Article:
Warren De La Rue

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Warren de la Rue

Warren De La Rue (born January 18, 1815 in St. Peter Port on Guernsey , † April 19, 1889 in London ) was a British chemist , inventor and amateur astronomer . He became known through the first sky photographs .

life and work

Warren De La Rue was born as the eldest son of a total of 10 siblings (of which only six reached adulthood) in 1815 on the Channel Island of Guernsey . In 1818 his parents moved back to the mainland and settled in Shoreditch, near London . His father, Thomas, had more business prospects in the big city and his first business was the production of 'Legorn' straw hats. In 1830 he founded a company for the production of playing cards with Samuel Cornish and William Rock and received the royal patent for it. The following year they printed the first set of cards. Their business premises were at 110 Bunhill Row, London, where they operated a wholesale stationery business. Warren was sent to the Collège Sainte-Barbe in Paris for his upbringing , as his father preferred French to English.

Warren showed an early interest in anything mechanical or electrical. He also had a special talent for drawing and began to draw very carefully everything that he saw and wanted to describe. At the age of 21 he wrote his first scientific article on "Voltaic Electricity and on the effects of a battery charged with Sulphate of Copper", which was published in December 1836 in the "Philosophical Magazine".

The 1841 census tells us that Warren married Georgiana Bowles, also born in Guernsey, on February 17, 1840, and that he was employed in his father's business.

The first written record of de La Rue's interest in astronomy is a brief note in the December 1850 issue of the Royal Astronomical Society : “ A very fine drawing of Saturn by Mr. De La Rue, which he made in his thirteen-inch (33 cm) will be exhibited in the January meeting. It fully confirms the discovery of Mr. Bond and the drawing of Mr. Dawes. ” His great passion for astronomy made him friends with the leading men of the day, especially James Nasmyth and William Lassell , and more importantly, he had the astronomical elite of the So impressed by the Royal Astronomical Society that they elected him a Fellow on March 14, 1850.

At the World's Fair in 1851 , Warren exhibited his machine for making envelopes, which he had designed five years earlier. Fate would have it that the photographs of the moon by William Cranch Bond , director of the Harvard College Observatory, and the daguerreotypist John Adams Whipple were to be seen very near him. That was the turning point in de la Rue's life. From now on he was not only interested in astronomy, but especially in astrophotography.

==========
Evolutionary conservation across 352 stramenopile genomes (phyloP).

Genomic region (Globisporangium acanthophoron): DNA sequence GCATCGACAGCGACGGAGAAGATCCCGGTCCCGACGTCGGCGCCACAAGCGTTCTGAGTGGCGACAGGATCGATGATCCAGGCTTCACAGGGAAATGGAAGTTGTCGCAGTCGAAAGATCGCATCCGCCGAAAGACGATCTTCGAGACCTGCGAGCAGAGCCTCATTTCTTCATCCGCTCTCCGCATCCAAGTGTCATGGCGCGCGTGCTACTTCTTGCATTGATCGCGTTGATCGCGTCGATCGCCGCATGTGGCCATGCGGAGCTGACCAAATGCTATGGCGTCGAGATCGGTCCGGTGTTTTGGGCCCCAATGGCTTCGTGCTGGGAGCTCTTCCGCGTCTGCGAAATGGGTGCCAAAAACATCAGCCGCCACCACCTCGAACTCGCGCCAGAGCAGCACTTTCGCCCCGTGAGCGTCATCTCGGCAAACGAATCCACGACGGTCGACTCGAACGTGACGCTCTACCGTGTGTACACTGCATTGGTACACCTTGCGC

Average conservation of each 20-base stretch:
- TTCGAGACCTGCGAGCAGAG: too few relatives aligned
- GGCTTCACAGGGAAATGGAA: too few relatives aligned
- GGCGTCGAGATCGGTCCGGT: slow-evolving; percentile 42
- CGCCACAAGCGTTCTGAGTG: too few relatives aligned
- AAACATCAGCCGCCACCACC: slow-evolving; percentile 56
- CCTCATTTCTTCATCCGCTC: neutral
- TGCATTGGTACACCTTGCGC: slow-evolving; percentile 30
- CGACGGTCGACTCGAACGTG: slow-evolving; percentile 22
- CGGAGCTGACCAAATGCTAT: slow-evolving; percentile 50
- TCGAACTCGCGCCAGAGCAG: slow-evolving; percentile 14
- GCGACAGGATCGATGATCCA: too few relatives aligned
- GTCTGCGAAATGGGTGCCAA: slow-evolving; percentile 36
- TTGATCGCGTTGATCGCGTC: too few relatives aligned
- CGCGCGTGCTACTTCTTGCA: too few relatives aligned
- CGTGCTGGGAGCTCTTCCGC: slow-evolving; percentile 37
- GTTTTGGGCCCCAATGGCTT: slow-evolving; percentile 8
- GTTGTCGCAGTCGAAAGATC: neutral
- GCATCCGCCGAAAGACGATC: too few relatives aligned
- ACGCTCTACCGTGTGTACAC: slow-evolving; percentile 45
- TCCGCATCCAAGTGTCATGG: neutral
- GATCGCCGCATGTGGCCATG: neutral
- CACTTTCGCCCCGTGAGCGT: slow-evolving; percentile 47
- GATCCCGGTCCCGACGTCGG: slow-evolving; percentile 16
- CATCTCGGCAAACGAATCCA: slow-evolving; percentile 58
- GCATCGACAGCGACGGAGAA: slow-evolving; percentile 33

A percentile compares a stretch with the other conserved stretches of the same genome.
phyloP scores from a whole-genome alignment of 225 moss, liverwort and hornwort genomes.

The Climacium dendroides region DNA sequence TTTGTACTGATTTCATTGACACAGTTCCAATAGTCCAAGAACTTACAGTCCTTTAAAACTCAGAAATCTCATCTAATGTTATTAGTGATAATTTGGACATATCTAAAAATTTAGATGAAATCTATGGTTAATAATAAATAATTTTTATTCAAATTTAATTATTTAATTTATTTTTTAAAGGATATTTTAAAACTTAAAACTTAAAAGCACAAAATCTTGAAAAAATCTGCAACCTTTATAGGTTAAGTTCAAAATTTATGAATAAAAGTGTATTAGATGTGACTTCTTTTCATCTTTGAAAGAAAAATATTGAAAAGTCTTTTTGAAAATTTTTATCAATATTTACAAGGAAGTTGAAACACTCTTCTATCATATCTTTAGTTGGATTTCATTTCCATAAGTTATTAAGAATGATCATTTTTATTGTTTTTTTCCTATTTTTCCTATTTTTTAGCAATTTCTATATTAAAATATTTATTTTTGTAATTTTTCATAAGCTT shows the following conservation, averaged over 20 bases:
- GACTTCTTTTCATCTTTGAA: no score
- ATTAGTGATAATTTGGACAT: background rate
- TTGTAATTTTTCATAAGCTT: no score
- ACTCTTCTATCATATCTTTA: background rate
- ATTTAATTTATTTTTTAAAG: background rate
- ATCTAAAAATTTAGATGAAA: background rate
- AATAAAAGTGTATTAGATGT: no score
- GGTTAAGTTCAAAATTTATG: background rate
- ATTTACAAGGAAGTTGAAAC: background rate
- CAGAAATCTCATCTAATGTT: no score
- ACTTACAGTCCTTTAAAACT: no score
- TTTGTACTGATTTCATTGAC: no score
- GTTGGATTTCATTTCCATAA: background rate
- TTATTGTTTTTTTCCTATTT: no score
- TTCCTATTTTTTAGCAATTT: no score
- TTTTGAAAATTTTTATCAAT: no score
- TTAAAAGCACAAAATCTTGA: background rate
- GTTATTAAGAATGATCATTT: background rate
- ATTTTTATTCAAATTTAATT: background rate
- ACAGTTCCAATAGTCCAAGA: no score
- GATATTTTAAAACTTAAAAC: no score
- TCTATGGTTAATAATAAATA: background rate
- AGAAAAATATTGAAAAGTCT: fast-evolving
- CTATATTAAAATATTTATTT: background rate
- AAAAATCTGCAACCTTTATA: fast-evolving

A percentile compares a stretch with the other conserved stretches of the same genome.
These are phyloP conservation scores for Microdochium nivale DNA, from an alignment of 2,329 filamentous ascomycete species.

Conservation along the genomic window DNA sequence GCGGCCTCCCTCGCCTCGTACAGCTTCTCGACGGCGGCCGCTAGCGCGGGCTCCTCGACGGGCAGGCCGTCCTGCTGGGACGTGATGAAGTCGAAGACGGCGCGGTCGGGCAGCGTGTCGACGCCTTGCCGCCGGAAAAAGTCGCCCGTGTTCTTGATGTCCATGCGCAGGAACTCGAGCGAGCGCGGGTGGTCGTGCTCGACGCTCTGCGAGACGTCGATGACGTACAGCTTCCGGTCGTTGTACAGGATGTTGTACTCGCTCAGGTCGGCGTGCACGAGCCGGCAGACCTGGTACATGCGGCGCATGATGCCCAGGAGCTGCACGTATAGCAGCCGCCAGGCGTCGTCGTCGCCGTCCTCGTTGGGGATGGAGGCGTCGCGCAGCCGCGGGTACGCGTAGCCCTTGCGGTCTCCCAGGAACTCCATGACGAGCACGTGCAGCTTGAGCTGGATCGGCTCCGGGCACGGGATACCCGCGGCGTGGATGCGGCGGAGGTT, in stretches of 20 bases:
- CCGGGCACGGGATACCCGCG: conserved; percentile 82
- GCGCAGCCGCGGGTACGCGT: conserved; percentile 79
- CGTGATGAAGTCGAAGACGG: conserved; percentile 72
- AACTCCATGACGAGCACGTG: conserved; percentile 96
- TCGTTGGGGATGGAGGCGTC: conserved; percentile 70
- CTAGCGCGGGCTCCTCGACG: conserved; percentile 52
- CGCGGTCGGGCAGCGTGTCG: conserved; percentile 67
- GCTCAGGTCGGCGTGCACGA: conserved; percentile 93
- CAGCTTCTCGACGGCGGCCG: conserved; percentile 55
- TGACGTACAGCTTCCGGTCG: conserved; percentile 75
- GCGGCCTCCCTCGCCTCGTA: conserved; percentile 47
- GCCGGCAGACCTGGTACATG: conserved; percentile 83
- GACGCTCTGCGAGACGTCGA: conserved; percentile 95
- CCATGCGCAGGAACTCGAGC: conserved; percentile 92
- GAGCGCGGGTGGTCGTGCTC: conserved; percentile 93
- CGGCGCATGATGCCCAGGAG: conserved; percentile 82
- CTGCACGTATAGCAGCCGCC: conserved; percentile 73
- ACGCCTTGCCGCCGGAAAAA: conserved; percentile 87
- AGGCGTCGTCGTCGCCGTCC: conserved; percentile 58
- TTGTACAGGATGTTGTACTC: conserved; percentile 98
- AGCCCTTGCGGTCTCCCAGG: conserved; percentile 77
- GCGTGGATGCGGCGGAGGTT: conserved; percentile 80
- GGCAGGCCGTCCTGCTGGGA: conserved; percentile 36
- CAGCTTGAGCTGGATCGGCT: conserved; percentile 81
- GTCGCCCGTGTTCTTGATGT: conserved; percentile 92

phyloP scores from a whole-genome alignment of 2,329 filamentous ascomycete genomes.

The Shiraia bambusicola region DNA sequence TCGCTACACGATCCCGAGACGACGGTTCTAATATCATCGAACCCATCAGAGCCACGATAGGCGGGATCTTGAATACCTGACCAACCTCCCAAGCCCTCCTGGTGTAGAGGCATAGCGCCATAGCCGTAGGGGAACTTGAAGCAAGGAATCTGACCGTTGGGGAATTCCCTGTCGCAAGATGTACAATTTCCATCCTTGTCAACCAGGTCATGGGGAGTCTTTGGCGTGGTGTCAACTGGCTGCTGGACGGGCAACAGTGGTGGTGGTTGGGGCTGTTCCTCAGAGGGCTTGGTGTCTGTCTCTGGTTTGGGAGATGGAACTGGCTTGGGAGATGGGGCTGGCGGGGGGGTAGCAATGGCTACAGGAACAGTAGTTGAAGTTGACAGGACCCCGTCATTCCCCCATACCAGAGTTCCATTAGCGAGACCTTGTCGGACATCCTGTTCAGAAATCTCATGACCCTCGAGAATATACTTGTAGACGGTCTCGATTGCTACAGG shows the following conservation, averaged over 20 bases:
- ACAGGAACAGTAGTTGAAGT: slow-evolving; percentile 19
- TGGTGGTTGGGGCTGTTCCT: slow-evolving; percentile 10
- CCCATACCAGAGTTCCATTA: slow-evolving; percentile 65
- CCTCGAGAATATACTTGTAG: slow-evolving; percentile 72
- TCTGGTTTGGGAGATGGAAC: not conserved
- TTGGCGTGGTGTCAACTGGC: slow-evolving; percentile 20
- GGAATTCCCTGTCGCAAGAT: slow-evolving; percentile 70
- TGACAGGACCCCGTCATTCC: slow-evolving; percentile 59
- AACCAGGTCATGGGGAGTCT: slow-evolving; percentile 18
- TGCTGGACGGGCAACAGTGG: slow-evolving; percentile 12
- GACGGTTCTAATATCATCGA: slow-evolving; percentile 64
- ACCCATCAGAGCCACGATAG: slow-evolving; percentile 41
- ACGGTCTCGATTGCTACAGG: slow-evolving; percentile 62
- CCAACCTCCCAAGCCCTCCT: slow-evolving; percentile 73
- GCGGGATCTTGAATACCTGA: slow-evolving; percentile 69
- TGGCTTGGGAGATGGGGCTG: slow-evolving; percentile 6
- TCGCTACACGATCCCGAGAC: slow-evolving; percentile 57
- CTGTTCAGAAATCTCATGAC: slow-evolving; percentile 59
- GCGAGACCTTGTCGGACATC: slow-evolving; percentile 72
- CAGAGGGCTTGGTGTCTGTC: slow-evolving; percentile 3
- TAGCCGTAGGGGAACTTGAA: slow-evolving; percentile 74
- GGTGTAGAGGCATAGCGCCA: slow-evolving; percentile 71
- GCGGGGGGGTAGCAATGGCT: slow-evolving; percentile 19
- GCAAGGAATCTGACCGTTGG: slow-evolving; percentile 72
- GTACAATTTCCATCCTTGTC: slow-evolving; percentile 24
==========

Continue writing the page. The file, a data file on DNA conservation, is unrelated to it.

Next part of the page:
The 1851 census shows that Warren de La Rue and his family moved to No. 7 St. Mary's Street, Canonbury, Islington. His family consists of a daughter and two sons, who were to be joined by two more. We learn from his job that he worked in the fields of chemistry, mechanics, card making, engineering and wholesale of stationery and employed a total of 410 people. In 1857 Warren de La Rue moved to Cranford in Middlesex (now near the runway of Heathrow Airport), where he built an observatory for his telescope.

When James Nasmyth aroused his interest in astronomy, he constructed a 13-inch reflecting telescope in 1850 , which was first built in Canonbury and later in Cranford . With this telescope he made a number of excellent drawings of celestial bodies.

As a result, he carried out pioneering work in establishing photography in astronomical research and his images were unsurpassed for a long time - only Lewis Morris Rutherfurd was able to further improve the quality after 1865.

After 1854 he turned to the physics of the sun and constructed a photo heliograph in order to take daily photographs of the sun from 1858 onwards . He carried out this work himself until 1872, and between 1873 and 1882 it was continued by the Royal Greenwich Observatory . On July 18, 1860, he photographed a solar eclipse in Spain, whereby the images could for the first time prove the solar origin of the red flames that are visible around the moon's shadow during a solar eclipse.

In 1873 he gave up active astronomy and handed his instruments over to the University Observatory at Oxford , to which he also handed over a 13-inch refractor in 1887 .

Between 1856 and 1862 he published several chemical works together with Hugo Müller and examined electrical discharges in gases between 1868 and 1883 .

He was twice President of the Chemical Society of London and from 1864 to 1866 also President of the Royal Astronomical Society .

Warren was awarded the gold medal of the Royal Astronomical Society for his photographic recordings of the solar eclipse in 1862 and the Royal Medal of the Royal Society in 1864 for his achievements in astronomical photography.

In 1850 he was elected as a member (" Fellow ") in the Royal Society. In 1864 he was accepted as a corresponding member of the Russian Academy of Sciences in Saint Petersburg . On December 27, 1880 he became a corresponding member of the Académie des Sciences .

The moon crater De La Rue is named after him.



Web links

Individual evidence

  1. Entry on Rue; Warren de la (1815-1889) in the Archives of the Royal Society , London
  2. ^ Foreign members of the Russian Academy of Sciences since 1724. Warren De La Rue. Russian Academy of Sciences, accessed August 26, 2015 .
  3. ^ List of members since 1666: Letter D. Académie des sciences, accessed on November 5, 2019 (French).